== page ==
More Mental Health Articles
Gymnastics For Special Needs Children
A gymnastics class on a busy weekday night is hardly the environment that a parent or therapist would think that a special needs child could handle, especially one with any sensory sensitivities. However, classes are available for kidswho cannot manage a typical class. These classes have included kids with cerebral palsy, autism, Downs syndrome, low muscle tone, and a variety of developmental challenges. The classes are small or one-on-one depending on the childs needs.
Why gymnastics for
your special needs child?
As for any child, gymnastics promotes whole body flexibility and strength. Balance is a major component of gymnastics, as well. Forward rolls, walking across a balance beam, jumping on a trampoline all of these require awareness and control of ones body. Gymnastics is a sport built on progressions. Skills are broken down into steps and taught one-by-one. All of these components are useful to a child with special needs. and work within a busy gym.
Gymnastics builds upper body strength by using apparatus such as parallel bars, monkey bars, and rings and rope for swinging. Handstands against a mat also build upper body strength. Trampolines provide aerobic activity and proprioceptive input, sending sensory data through the legs and core muscles. Practice with balance, motor planning, and crossing mid-line occurs in many obstacle courses or stations that are used within class. A child who has been to occupational therapy or physical therapy may see familiar equipment used in multiple ways.
With many special needs children in a range of therapies, gymnastics may be viewed as simply a chance for added physical activity. However, there can be other benefits. Gymnastics classes offer additional experience with social contacts, regulation, sensory input, speech, and language skills. The large space, noise, and hustle and bustle of the lobby gives children experience with large public places. The allure of the trampoline or their favorite equipment is motivation to cope with many obstacles.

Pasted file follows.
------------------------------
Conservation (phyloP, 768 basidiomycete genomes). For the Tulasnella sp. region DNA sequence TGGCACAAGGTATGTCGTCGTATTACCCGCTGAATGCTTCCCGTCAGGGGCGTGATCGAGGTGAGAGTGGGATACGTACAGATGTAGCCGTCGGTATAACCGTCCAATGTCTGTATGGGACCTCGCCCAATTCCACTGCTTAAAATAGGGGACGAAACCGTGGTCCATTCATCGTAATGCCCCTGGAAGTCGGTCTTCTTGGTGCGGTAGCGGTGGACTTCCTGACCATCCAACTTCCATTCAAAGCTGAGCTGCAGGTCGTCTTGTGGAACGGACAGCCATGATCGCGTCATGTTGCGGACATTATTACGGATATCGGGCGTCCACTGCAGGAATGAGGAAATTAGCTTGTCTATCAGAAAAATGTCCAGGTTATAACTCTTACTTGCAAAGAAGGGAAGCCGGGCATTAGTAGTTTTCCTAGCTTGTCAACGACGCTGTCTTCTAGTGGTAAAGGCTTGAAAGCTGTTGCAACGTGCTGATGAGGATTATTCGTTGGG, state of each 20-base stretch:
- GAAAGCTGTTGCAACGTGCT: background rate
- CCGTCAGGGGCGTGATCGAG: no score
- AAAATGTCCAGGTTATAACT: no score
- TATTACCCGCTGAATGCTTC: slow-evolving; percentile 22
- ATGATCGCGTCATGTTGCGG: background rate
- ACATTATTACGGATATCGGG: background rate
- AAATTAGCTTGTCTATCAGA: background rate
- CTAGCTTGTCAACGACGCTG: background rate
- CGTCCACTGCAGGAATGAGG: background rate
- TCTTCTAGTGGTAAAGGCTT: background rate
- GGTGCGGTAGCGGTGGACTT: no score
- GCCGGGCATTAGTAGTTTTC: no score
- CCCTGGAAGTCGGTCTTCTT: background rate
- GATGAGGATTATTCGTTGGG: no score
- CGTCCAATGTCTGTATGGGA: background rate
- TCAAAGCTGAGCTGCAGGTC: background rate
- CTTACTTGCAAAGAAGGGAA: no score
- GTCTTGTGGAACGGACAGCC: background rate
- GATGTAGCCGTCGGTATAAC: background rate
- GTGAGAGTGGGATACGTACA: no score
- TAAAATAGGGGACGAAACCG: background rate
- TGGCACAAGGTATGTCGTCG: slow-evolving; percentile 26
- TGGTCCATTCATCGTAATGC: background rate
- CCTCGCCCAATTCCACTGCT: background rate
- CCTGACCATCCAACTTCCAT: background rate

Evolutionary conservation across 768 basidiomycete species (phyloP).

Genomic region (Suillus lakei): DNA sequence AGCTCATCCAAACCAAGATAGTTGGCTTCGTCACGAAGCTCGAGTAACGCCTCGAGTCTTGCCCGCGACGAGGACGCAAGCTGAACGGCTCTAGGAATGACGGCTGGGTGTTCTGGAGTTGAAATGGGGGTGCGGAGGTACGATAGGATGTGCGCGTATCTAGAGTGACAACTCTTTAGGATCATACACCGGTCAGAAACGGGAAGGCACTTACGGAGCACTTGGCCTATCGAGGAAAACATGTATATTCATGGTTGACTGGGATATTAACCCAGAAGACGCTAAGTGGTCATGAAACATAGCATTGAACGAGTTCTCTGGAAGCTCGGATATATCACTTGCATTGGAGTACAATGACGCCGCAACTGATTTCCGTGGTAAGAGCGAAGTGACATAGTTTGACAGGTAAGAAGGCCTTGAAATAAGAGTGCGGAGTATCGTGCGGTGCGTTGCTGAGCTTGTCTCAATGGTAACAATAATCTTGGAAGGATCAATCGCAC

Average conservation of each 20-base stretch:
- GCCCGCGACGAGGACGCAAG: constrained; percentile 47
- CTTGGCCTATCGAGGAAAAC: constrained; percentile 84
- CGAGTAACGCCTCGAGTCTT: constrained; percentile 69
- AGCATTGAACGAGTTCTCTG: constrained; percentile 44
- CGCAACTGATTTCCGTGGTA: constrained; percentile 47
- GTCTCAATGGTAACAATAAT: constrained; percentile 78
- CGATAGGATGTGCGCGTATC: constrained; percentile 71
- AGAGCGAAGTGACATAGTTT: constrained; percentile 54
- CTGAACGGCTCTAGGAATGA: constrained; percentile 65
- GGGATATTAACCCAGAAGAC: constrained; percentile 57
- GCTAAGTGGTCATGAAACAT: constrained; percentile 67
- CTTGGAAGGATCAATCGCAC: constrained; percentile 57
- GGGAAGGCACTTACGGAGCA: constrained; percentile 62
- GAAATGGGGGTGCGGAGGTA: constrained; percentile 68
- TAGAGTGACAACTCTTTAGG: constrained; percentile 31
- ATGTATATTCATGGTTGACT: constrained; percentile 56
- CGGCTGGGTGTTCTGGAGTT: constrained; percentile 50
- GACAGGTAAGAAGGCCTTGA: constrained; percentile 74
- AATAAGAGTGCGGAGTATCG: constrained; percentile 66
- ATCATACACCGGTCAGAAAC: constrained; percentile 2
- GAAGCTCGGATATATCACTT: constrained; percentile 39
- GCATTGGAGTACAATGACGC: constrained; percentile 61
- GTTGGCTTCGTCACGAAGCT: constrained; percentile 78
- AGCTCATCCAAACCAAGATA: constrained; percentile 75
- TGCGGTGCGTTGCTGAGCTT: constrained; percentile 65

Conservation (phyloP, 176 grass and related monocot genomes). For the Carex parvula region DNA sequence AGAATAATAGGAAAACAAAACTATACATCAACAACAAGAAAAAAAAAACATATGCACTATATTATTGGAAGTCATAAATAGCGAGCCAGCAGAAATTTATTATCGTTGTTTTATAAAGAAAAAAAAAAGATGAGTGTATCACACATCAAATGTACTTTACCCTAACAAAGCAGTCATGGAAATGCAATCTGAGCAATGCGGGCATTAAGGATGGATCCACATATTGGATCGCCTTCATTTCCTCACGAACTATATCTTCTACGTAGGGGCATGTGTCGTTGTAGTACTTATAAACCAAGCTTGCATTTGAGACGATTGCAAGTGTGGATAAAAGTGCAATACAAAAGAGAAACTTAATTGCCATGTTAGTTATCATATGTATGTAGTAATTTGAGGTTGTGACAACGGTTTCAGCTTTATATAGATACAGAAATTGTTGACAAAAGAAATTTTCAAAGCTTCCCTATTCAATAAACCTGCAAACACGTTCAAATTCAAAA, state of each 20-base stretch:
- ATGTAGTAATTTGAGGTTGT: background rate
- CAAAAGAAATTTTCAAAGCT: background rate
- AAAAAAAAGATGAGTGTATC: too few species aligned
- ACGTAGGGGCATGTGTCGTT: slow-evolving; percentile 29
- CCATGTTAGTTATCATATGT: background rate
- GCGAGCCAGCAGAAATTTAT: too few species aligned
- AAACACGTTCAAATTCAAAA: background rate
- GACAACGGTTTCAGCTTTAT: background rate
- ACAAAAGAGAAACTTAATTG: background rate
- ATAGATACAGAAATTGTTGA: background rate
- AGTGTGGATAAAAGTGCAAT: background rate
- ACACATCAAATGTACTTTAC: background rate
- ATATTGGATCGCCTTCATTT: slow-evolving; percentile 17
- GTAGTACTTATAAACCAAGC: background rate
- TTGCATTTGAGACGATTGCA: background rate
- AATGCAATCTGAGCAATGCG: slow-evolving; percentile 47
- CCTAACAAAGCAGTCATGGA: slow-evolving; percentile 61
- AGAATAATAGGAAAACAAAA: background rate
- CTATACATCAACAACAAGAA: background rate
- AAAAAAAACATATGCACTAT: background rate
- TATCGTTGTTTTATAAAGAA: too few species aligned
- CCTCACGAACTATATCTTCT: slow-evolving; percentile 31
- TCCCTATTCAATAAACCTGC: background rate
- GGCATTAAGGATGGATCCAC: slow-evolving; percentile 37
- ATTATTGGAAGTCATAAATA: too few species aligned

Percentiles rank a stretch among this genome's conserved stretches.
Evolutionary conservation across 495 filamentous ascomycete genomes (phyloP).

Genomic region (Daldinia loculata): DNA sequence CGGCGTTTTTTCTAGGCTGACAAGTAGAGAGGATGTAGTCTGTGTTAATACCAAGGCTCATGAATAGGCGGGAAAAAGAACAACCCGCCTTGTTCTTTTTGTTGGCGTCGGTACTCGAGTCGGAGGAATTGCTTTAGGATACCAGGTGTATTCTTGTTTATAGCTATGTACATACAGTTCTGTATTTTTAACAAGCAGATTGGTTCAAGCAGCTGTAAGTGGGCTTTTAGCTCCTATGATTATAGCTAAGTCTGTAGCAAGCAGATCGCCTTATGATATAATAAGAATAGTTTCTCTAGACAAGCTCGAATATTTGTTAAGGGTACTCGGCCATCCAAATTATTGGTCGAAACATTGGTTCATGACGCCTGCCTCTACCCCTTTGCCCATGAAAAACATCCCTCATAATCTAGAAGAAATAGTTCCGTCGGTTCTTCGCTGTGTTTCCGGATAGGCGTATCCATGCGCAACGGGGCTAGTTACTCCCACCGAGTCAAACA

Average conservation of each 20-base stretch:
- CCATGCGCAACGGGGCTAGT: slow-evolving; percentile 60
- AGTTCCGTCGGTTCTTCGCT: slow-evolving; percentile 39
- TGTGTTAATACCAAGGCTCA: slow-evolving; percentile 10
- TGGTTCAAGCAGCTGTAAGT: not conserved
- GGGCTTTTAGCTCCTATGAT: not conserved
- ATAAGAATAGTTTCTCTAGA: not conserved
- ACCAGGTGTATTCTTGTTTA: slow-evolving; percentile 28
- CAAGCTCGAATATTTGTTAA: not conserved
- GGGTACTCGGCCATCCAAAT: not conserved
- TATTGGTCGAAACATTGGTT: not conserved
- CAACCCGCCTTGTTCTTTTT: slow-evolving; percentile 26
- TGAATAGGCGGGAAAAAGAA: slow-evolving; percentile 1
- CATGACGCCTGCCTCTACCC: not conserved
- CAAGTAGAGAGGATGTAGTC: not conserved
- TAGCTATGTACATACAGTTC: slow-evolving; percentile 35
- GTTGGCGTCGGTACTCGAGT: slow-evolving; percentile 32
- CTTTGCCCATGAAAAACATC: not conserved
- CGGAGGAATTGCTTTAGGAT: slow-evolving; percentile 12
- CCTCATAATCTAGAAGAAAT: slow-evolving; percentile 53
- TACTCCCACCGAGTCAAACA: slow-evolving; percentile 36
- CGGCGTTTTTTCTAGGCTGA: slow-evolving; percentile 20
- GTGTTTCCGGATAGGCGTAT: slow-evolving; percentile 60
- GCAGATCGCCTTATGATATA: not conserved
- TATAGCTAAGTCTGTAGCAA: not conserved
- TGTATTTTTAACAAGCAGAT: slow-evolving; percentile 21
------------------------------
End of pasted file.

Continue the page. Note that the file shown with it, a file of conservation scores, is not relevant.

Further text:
With patience and persistence almost all the kids adapt and manage the noise and environment. Children can even use headphones for a bit until they can adapt.
Most skills and movements are demonstrated, as well as explained verbally,so children get information from multi-sensory methods. Warm-up time often invites opportunities for speech. Even with non-verbal children, they are almost constantly given feedback on how they are doing or explaining a skill.
Gymnastics can be an appropriate and useful activity for a special needs child, as long as care is taken to find a program that works forthe child.Families may have the chance to enroll siblings in classes at the same time, with the special needs child in one class and the sibling in another class.Physical activity can foster growthacross a variety of developmental challenges andprovide the health benefits of exercise.Perhaps, the most compelling reason to try gymnastics is that in an appropriate class,kids have fun.When kids are engaged and having fun, growth occurs.
Other Articles You May Find of Interest...
- How EMDR Can Help Treat Anxiety
- How Cognitive Behavioral Therapy Works
- Mental Illness: Myth vs. Fact
- Combating Senior Isolation and Depression: Local Counselors Help
- Improving Mental Health Through Behavior Change and Weight Loss
- How Does Group Counseling Differ From Individual Counseling?
- The Impact Of Mental Illness